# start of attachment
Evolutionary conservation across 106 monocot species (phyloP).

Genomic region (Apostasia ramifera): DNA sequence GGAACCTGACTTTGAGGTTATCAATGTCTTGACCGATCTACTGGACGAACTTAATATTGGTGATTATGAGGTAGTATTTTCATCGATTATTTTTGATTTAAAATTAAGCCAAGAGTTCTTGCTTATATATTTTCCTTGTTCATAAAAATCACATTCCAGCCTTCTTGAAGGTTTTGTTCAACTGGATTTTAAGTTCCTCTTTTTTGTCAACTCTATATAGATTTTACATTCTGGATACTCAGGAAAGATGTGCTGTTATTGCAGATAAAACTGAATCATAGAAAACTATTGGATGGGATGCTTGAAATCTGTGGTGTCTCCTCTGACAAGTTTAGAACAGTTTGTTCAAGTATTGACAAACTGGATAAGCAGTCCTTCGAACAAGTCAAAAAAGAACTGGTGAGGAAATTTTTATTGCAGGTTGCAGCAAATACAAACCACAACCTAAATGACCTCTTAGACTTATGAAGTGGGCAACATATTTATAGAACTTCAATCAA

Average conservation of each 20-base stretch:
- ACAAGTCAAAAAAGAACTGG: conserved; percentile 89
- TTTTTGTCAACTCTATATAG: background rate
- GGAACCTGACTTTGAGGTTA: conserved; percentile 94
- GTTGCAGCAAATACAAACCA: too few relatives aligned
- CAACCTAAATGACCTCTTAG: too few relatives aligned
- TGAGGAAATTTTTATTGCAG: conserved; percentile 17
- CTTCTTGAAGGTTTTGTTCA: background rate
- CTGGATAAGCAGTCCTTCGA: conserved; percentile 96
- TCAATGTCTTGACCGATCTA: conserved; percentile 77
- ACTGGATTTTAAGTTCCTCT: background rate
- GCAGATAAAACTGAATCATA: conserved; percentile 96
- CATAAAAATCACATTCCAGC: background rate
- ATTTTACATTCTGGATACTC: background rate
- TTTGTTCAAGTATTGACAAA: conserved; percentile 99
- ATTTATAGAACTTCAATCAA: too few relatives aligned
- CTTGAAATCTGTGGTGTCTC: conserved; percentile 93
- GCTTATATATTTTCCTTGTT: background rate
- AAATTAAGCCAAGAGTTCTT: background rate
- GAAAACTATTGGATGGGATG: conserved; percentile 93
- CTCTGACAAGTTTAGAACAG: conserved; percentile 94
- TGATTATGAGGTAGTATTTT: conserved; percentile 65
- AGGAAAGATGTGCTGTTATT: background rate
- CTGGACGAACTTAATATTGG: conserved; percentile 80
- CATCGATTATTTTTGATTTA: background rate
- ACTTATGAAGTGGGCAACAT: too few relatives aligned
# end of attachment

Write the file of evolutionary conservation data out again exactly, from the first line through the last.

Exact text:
Evolutionary conservation across 106 monocot species (phyloP).

Genomic region (Apostasia ramifera): DNA sequence GGAACCTGACTTTGAGGTTATCAATGTCTTGACCGATCTACTGGACGAACTTAATATTGGTGATTATGAGGTAGTATTTTCATCGATTATTTTTGATTTAAAATTAAGCCAAGAGTTCTTGCTTATATATTTTCCTTGTTCATAAAAATCACATTCCAGCCTTCTTGAAGGTTTTGTTCAACTGGATTTTAAGTTCCTCTTTTTTGTCAACTCTATATAGATTTTACATTCTGGATACTCAGGAAAGATGTGCTGTTATTGCAGATAAAACTGAATCATAGAAAACTATTGGATGGGATGCTTGAAATCTGTGGTGTCTCCTCTGACAAGTTTAGAACAGTTTGTTCAAGTATTGACAAACTGGATAAGCAGTCCTTCGAACAAGTCAAAAAAGAACTGGTGAGGAAATTTTTATTGCAGGTTGCAGCAAATACAAACCACAACCTAAATGACCTCTTAGACTTATGAAGTGGGCAACATATTTATAGAACTTCAATCAA

Average conservation of each 20-base stretch:
- ACAAGTCAAAAAAGAACTGG: conserved; percentile 89
- TTTTTGTCAACTCTATATAG: background rate
- GGAACCTGACTTTGAGGTTA: conserved; percentile 94
- GTTGCAGCAAATACAAACCA: too few relatives aligned
- CAACCTAAATGACCTCTTAG: too few relatives aligned
- TGAGGAAATTTTTATTGCAG: conserved; percentile 17
- CTTCTTGAAGGTTTTGTTCA: background rate
- CTGGATAAGCAGTCCTTCGA: conserved; percentile 96
- TCAATGTCTTGACCGATCTA: conserved; percentile 77
- ACTGGATTTTAAGTTCCTCT: background rate
- GCAGATAAAACTGAATCATA: conserved; percentile 96
- CATAAAAATCACATTCCAGC: background rate
- ATTTTACATTCTGGATACTC: background rate
- TTTGTTCAAGTATTGACAAA: conserved; percentile 99
- ATTTATAGAACTTCAATCAA: too few relatives aligned
- CTTGAAATCTGTGGTGTCTC: conserved; percentile 93
- GCTTATATATTTTCCTTGTT: background rate
- AAATTAAGCCAAGAGTTCTT: background rate
- GAAAACTATTGGATGGGATG: conserved; percentile 93
- CTCTGACAAGTTTAGAACAG: conserved; percentile 94
- TGATTATGAGGTAGTATTTT: conserved; percentile 65
- AGGAAAGATGTGCTGTTATT: background rate
- CTGGACGAACTTAATATTGG: conserved; percentile 80
- CATCGATTATTTTTGATTTA: background rate
- ACTTATGAAGTGGGCAACAT: too few relatives aligned